Venezuela boasts the largest known oil reserves in the world, accounting for 20% of global reserves and surpassing Saudi Arabia as the top producer. However, recent political unrest following the death of Hugo Chavez has resulted in an economic and political crisis, with hyperinflation affecting the country since Nicolas Maduro took power.
Impact on Oil Prices
Major oil-producing countries’ political instability can cause oil prices to become volatile. The possibility of a decrease in oil output results in an increase in oil prices as demand continues to grow while accessible supplies dwindle. According to Forbes, oil output from Venezuela has dropped by nearly half.
In reality, crude oil prices have not skyrocketed, as one might expect. Instead, they have remained relatively stable.
Peak at $160
Global inventories were found to be in excess, leading to a decline in oil prices from $160 a barrel in 2008 to $36 per barrel in February 2016, following the global financial crisis. In recent years, however, oil prices have risen to $59 a barrel, primarily due to a reduction in global oil inventories, as a result of production cuts imposed by the Organization of the Petroleum Exporting Countries.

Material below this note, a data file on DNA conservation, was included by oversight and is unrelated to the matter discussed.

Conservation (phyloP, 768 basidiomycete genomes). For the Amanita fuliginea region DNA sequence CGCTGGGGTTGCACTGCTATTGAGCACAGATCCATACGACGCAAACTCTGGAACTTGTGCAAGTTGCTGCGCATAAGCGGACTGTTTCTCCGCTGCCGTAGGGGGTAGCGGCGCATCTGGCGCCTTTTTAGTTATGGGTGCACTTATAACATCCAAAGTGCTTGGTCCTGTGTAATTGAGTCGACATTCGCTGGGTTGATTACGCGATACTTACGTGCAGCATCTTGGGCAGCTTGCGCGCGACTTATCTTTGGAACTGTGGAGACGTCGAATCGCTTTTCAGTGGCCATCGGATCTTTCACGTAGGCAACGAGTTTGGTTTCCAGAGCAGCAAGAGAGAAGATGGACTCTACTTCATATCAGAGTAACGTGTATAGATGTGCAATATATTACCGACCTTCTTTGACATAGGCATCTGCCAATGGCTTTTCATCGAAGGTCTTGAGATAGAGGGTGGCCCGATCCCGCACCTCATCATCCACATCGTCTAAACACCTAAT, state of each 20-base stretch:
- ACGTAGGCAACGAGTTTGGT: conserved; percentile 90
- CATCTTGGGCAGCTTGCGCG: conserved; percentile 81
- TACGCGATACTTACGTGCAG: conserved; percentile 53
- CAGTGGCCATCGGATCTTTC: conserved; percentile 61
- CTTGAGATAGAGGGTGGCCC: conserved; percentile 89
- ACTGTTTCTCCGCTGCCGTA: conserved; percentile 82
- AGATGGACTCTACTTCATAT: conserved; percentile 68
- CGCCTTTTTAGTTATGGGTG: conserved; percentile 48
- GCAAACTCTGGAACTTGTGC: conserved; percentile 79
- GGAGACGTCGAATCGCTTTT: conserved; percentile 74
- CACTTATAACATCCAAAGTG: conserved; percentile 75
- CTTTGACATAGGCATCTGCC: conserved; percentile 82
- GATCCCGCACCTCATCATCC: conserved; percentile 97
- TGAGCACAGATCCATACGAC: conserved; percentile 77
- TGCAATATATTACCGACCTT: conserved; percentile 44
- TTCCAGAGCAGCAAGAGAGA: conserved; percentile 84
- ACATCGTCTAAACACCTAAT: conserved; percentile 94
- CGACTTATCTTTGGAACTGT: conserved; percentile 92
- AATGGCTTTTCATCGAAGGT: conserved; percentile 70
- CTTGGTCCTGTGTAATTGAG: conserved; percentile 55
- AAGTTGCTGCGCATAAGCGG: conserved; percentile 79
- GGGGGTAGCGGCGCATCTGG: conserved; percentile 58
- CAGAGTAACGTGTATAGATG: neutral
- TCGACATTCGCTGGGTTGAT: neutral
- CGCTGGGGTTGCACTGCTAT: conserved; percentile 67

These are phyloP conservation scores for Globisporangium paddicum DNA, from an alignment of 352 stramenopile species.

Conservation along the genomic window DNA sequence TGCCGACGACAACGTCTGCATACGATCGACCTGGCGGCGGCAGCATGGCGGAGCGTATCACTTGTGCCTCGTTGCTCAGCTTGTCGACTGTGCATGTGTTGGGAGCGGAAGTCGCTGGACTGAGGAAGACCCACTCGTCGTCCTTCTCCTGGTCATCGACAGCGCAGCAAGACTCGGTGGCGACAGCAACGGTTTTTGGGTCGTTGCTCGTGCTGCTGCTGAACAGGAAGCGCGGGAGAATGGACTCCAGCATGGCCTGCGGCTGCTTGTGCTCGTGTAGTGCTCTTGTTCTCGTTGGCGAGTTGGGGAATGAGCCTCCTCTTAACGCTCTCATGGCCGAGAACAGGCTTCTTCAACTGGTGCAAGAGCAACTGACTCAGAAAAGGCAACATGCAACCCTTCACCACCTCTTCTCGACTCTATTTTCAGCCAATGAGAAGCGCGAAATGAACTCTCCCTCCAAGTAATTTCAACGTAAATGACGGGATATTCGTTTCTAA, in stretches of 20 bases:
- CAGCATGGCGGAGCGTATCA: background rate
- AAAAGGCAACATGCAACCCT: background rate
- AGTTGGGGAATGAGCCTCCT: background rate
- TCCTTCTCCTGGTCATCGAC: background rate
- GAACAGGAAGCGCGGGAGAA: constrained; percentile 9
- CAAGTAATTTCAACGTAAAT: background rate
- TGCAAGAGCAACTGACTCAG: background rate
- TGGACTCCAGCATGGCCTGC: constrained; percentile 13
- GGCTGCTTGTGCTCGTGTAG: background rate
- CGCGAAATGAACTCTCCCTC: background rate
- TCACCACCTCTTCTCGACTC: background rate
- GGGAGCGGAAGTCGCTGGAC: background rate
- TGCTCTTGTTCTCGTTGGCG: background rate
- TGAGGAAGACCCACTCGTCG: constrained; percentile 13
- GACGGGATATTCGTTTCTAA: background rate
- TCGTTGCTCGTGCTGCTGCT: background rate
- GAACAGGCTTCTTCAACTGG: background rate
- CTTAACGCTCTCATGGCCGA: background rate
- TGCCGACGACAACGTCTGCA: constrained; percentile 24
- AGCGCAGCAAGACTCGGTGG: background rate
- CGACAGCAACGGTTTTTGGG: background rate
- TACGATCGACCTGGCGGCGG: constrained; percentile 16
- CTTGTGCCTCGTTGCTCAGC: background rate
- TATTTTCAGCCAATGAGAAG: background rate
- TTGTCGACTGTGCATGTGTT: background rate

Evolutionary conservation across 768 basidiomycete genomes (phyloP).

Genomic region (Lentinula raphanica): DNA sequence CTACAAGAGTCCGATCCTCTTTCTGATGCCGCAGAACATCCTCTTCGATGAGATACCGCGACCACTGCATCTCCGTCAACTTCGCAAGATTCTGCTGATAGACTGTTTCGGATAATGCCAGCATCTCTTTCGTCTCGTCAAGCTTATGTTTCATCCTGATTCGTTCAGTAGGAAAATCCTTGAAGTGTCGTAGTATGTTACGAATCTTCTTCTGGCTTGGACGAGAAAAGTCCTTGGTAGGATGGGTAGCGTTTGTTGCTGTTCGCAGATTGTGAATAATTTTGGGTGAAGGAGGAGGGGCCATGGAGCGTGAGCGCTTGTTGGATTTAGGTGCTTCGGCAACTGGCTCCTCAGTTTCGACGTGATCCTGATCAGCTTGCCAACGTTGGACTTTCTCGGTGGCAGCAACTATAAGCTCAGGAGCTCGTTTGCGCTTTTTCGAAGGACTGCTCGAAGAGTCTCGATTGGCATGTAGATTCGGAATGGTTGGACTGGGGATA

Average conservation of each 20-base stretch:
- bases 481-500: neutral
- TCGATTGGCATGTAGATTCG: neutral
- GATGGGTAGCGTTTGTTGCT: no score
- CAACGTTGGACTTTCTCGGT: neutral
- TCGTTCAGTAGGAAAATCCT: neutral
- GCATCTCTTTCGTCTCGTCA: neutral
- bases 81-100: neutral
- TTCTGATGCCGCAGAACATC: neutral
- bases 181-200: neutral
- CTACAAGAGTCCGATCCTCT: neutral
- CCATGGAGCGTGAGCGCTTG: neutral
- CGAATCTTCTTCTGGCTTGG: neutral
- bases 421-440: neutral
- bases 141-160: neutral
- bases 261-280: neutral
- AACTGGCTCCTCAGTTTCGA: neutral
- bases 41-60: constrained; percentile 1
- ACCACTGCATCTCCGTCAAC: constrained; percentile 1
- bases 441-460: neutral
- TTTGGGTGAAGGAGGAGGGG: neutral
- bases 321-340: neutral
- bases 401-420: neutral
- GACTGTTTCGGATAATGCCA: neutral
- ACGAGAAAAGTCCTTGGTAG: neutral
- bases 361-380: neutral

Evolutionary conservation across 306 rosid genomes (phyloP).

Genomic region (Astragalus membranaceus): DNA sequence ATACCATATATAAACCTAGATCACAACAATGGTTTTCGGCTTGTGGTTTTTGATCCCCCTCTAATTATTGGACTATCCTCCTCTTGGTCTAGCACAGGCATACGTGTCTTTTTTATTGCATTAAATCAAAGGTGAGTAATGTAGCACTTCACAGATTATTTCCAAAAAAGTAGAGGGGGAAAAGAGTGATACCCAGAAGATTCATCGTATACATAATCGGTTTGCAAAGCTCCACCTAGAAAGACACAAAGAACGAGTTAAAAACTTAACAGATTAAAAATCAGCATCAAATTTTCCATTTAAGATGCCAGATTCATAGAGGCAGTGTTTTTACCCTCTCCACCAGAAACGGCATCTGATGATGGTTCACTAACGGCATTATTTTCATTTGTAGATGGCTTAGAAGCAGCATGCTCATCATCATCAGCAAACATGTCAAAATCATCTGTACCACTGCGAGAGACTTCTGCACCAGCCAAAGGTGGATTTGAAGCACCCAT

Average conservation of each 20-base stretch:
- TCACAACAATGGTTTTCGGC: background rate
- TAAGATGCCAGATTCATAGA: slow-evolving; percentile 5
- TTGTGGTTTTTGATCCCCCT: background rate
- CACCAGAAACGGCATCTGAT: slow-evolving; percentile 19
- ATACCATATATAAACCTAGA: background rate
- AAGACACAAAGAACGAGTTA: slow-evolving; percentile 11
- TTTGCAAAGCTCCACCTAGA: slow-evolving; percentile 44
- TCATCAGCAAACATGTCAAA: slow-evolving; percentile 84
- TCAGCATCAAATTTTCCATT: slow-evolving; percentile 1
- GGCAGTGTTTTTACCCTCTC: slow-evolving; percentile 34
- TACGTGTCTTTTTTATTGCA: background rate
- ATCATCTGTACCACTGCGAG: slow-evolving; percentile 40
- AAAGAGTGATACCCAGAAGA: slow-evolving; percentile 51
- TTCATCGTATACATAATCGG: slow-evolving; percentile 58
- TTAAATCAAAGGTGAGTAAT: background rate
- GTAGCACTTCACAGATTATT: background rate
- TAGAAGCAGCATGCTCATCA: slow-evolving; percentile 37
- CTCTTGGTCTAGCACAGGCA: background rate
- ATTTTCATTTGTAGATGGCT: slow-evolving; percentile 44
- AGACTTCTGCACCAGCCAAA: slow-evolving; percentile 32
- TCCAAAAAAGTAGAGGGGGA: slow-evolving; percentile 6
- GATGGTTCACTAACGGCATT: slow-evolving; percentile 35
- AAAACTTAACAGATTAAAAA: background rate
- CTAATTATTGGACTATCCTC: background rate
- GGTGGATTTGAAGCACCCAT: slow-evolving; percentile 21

Nonetheless, much of the decrease in oil production can be attributed to Venezuela’s misfortune, resulting in marginally higher international oil prices in recent months, assisting Arab oil states such as Saudi Arabia in buoying their economies and reducing government budget deficits.
Despite the Venezuelan crisis, one could argue that oil prices have not increased as much as one might expect.